Nearly Half of Borrowers Under 40 Sitting Underwater: Zillow
By: Esther Cho
The share of homeowners with underwater mortgages continued its decline in the second quarter, according to the Zillow Negative Equity Report.
About 15.3 million homeowners with a mortgage were underwater, or 30.9 percent, a drop from 15.7 million or 31.4 percent.
The report also revealed that negative equity more often affects younger age groups, with nearly half (48 percent) of borrowers under 40 with an underwater mortgage.
Those between 30 and 34 however, were above that average, with 50.8 percent affected by negative equity. Among those over 50, negative equity was less prevalent for those in the older age category, with only 12.4 percent of people 75 or older affected by negative equity compared to 28.1 percent for those between 50 and 54.
While younger borrowers are more likely to be underwater, they are less likely to be delinquent compared to older groups.
According to the report, underwater borrowers between the ages of 20 and 24 have a serious delinquency rate (90 days or more past due) of 5.9 percent, while the overall rate is 9.2 percent for all underwater borrowers.
“Rising home values in the second quarter caused a decline in the number of underwater borrowers, but young homeowners continue to be disproportionately affected by negative equity,” said Zillow Chief Economist Dr. Stan Humphries. “We hear about tight inventory in many markets, and it’s clear where this is coming from. Negative equity is trapping young people in their homes, preventing them from selling. These homes are likely the very starter homes potential first-time homebuyers are seeking.”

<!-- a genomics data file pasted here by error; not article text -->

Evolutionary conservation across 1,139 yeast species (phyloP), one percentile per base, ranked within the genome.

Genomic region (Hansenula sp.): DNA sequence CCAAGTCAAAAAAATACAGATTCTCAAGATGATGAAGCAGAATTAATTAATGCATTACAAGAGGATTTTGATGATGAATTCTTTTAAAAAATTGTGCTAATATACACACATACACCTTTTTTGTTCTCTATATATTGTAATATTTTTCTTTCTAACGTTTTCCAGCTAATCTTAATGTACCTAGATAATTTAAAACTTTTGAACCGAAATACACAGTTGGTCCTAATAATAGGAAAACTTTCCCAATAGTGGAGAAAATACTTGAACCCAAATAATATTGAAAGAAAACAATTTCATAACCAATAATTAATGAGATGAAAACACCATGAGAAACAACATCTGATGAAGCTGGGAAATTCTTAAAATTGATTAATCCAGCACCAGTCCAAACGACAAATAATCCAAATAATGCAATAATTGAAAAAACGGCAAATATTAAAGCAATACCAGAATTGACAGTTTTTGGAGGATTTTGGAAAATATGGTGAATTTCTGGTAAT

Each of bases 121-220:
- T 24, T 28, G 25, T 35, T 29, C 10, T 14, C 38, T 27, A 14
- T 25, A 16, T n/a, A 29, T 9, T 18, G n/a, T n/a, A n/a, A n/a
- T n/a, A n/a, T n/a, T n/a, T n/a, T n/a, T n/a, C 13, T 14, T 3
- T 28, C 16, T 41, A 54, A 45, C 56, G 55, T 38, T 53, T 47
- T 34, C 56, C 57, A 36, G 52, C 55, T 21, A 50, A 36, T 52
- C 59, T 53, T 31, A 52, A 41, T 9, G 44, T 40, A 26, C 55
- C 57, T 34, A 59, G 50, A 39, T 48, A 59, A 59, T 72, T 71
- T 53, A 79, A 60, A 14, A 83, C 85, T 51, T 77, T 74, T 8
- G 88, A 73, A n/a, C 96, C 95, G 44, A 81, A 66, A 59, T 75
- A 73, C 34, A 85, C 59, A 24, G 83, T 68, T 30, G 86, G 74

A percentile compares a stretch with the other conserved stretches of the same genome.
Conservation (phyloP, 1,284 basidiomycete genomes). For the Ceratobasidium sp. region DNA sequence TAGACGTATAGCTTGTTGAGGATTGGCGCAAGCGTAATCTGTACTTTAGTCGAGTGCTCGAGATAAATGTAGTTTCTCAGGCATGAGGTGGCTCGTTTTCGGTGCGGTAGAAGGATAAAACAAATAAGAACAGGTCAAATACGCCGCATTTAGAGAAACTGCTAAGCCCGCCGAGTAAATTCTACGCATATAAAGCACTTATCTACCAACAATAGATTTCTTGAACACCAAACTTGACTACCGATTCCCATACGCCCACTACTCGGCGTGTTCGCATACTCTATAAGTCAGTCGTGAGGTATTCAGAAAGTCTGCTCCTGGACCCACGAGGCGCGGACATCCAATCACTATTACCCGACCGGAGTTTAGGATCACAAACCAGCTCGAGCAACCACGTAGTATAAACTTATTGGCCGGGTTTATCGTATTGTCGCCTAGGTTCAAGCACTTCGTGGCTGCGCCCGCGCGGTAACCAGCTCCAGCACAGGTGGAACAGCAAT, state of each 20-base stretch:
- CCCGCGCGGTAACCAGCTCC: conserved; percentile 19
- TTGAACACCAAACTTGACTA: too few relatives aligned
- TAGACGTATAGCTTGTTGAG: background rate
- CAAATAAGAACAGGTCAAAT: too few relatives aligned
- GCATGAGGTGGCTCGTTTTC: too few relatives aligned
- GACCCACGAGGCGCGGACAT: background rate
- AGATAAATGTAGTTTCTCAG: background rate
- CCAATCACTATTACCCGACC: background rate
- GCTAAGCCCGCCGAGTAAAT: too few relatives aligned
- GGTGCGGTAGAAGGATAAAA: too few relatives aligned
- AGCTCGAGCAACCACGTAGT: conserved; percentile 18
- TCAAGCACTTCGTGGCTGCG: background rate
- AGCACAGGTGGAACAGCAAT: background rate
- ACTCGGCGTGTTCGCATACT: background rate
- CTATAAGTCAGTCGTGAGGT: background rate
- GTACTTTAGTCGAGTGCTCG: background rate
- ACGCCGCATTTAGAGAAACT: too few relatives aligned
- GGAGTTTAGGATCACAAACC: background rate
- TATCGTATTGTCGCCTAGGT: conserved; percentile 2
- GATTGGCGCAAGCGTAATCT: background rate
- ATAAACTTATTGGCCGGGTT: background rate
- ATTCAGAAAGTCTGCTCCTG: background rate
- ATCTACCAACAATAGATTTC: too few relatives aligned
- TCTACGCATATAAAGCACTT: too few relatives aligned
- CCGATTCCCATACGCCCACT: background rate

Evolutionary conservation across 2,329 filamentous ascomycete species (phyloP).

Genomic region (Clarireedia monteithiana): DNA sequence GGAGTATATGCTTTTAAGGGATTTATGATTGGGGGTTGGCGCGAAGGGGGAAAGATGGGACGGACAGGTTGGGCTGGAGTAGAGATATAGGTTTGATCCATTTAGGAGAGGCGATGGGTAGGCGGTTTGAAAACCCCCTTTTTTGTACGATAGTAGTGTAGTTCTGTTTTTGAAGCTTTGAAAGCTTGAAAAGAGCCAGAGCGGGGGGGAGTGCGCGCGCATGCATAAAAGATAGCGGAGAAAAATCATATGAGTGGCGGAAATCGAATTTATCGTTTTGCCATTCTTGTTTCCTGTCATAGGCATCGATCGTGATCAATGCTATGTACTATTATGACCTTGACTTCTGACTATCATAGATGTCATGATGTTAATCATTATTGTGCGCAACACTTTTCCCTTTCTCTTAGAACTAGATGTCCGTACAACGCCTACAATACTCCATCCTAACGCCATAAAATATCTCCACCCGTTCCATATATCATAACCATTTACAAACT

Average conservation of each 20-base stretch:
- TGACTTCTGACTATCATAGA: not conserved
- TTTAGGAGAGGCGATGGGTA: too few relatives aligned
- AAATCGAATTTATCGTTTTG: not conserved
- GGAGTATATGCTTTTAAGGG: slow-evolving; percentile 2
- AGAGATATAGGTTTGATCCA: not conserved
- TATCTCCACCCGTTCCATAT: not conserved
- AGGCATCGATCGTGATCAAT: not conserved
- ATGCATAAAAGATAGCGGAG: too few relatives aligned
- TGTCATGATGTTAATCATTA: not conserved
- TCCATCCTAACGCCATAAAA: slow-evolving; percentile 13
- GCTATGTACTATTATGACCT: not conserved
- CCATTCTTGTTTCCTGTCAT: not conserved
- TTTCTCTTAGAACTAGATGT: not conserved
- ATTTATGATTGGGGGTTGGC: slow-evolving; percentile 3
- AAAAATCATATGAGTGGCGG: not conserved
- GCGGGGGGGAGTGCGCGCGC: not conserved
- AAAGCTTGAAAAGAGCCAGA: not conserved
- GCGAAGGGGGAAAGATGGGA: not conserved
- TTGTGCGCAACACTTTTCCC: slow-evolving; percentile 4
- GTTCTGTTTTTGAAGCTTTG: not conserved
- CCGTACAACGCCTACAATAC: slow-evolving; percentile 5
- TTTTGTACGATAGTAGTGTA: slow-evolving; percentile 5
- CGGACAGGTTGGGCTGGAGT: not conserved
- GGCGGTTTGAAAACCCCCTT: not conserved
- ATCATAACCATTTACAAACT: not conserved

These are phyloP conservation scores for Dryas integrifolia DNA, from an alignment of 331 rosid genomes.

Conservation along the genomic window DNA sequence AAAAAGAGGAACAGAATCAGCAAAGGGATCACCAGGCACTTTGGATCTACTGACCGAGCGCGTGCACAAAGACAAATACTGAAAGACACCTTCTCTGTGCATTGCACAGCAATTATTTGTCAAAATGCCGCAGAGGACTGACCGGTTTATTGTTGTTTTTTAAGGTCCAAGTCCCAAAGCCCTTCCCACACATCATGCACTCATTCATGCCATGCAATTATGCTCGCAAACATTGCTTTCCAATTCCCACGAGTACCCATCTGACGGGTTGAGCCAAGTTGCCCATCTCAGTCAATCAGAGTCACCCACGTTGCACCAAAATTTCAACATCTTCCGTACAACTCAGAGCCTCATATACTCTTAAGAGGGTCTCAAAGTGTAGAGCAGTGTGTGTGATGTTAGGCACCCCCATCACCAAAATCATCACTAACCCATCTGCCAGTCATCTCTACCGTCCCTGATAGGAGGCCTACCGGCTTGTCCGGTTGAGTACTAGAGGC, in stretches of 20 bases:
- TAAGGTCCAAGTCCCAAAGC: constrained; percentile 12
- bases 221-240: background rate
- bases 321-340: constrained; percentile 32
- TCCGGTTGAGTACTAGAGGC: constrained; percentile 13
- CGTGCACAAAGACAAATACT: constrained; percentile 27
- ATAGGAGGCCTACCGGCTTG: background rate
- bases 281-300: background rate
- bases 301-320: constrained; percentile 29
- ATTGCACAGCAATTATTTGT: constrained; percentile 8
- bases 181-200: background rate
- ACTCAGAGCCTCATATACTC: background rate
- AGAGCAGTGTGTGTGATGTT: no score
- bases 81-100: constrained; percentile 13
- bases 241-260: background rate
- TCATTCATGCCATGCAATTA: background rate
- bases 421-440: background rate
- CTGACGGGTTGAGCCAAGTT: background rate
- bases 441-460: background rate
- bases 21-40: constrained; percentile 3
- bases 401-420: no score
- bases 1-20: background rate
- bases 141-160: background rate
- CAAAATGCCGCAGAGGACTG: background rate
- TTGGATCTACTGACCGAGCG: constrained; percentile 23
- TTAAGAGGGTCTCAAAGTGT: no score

Among the 30 largest markets Zillow tracks, Phoenix saw the steepest drop in negatively equity, falling from 55.5 percent to 51.6 percent. Miami-Ft. Lauderdale also saw a significant drop from 46.4 percent to 43.7 percent.
The Las Vegas metro continues to have a high percentage of mortgages counted as underwater. For the second quarter, its negative equity rate was 68.5 percent.
On the other hand, Boston had a negative equity rate of 15.6 percent.
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